The extension syndrome

Daily: The Statesman
Date: 30.07.10

First proclaim a personality indispensable for the system and then rue the day the
proclamation was made. That is, in a nutshell, an exercise carried out by the Pakistanis time
and again.

On July 22, the Prime Minister (PM), Yosuf Raza Gillani, announced on the state television
that the service of the incumbent Chief of Army, General Ashfaq Pervaiz Kayani, was
extended for three years.

The succinct speech left the viewers on their own to find the reasons which prompted the
PM Gillani to announce the – hurried – decision of extension of a public servant
(subordinate to the Secretary of Defence). The decision could have been taken implicitly
for being an administrative matter – though having unavoidable political connotations.
Nawaz Sharif has said that he was not taken into confidence on the matter.

In the recent past, the ghost of ‘continuity of policies’ along with the twin spectre of
‘continuity of personalities’ (including oneself) also took possession of General Pervaiz
Musharraf until Musharraf was successfully exorcised – by exorcists called, in this case, the
lawyers.  

The prevalent spell of democracy had promised to usher in an era of fortification of the
institutions rather than personalities: personal qualities should not override institutional
norms and practices. That jingle took the wind out of Musharraf’s sail and made him
dispensable – even if not accountable. Retention of personalities in the name of continuity
of the system was declared tantamount to choking of the system. No one knows for sure the
calibre and qualities of the next man in the row – unless abilities and inadequacies are
exposed. The next in the line had a right to replace his boss and display his skills; he might
be better than his boss.

Against that background, the current turnaround through extension of service of the army
chief leaves one dumbfounded. The doctrine of necessity may have abandoned the
judiciary – one thought the doctrine might have fallen into desuetude – but it is still around
and raises its ugly head here and there.

The saga of Pakistan is also laden with lamenting the strength of one institution at the cost
of the rest. There would be no preferential treatment – but that, perhaps, is also
unavoidable conduct given the frailties of the politicians dredged up by the system. The
crime of producing and presenting fake degrees to the Election Commission to get qualified
for the elections has inflicted a demoralising blow on society besides jolting its conscience.
People have awakened to the reality that several lawmakers are consequently unqualified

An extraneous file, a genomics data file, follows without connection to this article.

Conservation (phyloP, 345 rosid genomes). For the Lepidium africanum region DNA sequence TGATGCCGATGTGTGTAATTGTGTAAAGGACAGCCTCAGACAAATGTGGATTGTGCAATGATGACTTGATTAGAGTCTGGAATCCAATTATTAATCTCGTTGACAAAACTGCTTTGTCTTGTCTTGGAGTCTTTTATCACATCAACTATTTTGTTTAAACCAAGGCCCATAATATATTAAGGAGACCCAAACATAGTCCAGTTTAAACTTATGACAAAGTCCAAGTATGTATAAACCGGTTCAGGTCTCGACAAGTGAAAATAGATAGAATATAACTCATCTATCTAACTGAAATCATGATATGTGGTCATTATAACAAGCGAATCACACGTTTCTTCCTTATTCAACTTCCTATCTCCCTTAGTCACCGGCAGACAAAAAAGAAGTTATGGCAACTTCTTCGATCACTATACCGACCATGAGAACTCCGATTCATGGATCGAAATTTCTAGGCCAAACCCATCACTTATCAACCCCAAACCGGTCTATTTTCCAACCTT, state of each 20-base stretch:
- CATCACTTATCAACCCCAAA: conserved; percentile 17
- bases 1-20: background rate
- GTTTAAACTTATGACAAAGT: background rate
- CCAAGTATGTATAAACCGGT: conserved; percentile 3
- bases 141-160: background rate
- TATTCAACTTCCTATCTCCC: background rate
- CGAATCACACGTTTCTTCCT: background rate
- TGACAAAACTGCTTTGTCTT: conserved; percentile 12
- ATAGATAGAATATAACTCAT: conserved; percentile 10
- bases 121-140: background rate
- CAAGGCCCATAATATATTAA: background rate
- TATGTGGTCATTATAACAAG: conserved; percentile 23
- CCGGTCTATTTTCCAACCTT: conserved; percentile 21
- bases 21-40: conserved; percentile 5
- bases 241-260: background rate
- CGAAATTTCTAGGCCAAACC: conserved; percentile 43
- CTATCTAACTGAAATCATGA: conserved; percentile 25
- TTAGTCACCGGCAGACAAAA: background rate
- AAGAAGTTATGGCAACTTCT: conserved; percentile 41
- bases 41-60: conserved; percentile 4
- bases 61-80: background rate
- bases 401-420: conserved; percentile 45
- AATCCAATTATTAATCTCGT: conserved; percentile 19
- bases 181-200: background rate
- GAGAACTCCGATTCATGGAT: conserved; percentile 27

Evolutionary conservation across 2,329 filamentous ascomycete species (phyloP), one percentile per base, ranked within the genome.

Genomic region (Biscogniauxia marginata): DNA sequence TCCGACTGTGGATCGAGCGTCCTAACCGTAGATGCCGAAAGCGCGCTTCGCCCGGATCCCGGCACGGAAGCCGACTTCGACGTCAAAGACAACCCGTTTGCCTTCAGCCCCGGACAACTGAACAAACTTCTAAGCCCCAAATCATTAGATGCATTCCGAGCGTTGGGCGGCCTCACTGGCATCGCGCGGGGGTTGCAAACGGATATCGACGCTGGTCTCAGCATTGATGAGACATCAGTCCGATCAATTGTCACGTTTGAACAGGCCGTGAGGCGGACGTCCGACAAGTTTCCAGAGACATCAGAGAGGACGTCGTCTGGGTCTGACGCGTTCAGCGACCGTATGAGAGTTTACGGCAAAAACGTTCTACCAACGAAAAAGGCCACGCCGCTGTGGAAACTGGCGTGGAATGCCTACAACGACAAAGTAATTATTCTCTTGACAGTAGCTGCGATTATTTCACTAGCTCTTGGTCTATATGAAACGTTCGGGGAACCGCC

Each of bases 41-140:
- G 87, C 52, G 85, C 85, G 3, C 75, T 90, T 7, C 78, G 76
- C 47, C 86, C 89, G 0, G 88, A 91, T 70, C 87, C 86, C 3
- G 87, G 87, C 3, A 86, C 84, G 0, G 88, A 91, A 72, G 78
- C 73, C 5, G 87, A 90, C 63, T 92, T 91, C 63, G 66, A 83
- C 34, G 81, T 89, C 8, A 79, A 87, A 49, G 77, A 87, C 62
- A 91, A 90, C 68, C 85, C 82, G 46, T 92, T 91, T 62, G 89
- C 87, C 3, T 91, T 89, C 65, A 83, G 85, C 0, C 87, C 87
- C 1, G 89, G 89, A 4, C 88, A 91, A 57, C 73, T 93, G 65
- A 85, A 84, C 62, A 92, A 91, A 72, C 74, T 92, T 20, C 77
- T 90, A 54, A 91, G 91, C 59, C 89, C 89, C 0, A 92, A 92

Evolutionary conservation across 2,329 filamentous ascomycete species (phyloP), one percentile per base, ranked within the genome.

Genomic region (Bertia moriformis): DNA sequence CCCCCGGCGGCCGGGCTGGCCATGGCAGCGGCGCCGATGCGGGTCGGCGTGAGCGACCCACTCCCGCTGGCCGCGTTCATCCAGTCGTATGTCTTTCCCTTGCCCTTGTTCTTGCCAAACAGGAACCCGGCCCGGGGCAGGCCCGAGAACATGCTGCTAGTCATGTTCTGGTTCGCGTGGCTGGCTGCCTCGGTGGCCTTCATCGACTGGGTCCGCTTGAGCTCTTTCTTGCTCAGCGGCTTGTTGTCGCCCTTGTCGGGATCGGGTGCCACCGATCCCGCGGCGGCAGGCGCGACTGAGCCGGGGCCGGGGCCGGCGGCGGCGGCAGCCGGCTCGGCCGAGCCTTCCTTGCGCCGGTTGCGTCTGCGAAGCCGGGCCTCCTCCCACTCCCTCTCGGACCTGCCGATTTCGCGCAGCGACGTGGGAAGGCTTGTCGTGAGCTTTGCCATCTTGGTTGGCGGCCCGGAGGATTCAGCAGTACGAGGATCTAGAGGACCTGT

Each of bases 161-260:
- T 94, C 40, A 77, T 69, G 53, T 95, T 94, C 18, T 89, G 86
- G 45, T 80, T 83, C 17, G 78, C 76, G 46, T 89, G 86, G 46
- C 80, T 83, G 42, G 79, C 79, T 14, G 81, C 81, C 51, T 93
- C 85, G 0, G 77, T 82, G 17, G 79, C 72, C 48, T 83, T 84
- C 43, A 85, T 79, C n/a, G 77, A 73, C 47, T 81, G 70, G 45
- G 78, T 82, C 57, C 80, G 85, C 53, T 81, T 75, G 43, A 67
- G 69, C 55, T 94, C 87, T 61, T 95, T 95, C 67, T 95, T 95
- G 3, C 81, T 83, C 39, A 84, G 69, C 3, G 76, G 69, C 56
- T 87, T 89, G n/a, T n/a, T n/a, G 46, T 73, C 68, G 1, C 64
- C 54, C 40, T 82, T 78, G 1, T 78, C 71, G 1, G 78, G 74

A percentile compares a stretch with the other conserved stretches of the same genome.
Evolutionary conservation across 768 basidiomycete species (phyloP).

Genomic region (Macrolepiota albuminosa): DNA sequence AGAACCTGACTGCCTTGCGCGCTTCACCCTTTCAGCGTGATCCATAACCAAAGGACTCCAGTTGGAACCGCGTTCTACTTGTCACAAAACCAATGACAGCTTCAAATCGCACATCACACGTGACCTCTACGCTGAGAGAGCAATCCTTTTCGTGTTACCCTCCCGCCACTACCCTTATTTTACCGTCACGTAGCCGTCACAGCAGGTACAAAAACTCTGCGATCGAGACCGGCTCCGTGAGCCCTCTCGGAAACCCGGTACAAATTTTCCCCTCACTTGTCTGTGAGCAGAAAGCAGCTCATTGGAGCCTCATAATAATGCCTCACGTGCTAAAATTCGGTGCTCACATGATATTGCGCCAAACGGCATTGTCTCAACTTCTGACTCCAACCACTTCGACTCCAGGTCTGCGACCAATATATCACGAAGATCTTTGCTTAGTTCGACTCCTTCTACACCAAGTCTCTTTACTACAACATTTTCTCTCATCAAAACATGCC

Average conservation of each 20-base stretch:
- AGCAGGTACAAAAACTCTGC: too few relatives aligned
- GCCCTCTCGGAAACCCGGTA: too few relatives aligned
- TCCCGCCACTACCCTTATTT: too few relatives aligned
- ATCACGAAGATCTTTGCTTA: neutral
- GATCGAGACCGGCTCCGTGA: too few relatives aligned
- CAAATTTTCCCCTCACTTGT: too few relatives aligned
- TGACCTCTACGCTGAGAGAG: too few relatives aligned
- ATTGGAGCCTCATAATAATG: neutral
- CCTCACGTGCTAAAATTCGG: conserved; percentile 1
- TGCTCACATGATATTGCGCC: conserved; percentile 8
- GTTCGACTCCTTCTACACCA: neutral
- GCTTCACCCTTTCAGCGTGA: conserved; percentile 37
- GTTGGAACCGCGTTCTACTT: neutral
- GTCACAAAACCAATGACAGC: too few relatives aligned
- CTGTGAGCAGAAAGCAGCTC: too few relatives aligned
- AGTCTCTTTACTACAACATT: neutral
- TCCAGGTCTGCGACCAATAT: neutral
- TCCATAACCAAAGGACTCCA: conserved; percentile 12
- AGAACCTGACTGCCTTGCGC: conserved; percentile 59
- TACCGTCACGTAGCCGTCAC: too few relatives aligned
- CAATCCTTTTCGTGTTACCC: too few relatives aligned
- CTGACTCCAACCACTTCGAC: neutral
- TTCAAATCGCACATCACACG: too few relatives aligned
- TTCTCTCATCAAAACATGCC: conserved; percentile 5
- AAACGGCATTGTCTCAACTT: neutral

(or disqualified) to pass a bill and make a constitutional amendment. In the wake of the fake
degrees scam, what credibility of the recently passed constitutional amendment has been
carrying is yet to ascertain.

Possibly, the problem is not in personalities or institutions but somewhere else. The
prevailing system of democracy was erected on the crutches of the NRO and the related
guarantees. The foreign patrons required restoration of political (and judicial) order in the
country to relieve the Pakistan army for focusing wholeheartedly its attention towards the
western borders. General Kiyani was one of the witnesses to the NRO. Unfortunately, the
spanner of the NRO is now cramping the system.

The system has gradually degenerated to the extent that the exalted principles of giving the
institutions precedence over the personalities are being compromised and personal
objectives are being met in the name of ‘national interests’. Through the announcement,
the PM Gillani might be trying to dissemble insecurity lurking in the hearts of the politicians
owing to their dwindling credibility, thanks to the fake degrees issue. Secondly, the PM
Gillani might be dissimulating the fear that an entry of any new army chief might mean an
automatic alienation of the sitting government. The new chief may not be a witness to the
NRO and may listen to the Supreme Court, in case the court asks, to get its orders
implemented (through the executive including the army).

Disgorging the embezzled money would create deterrence for the depraved. The
misappropriated money has to be retrieved from the foreign banks. Without that money, the
national exchequer is not going to be doomed, no doubt, but the trend of fetching kick
backs in the sale-purchase of the national assets (or the items of national utility) should be
condemned.

The country like the US who is fighting the war on terror does not consider an army
general, McChrystal, indispensable. When the general stumbled on rules, he was shown
the exit door – without faltering. If personalities are considered vital, institutions are
demeaned. The institutions which bring up a person to lead that institution should be relied
on again to bring another one to perform better. An institution should not look pale in front
of a personality of its making. Continuation of policies needs to be linked with continuation
of institutions and not personalities. Of course, the policies adopted by General Musharraf
have been followed by General Kiyani essentially in the same way. The next chief would not
have changed the itinerary to the loss of the stake holders – both domestic and foreigners.

General Kiyani is a marvellous officer and has been serving the country in a professional
way but extension of his service, even if it was consented, is a great injustice to the next
candidate for the enviable post, besides an insult to the performance of the institution of
the army to surface capable commanders. The same formula is applicable to the institution
of the judiciary and the presidency. The trend to look beyond one’s prescribed limits of time
should be quelled.

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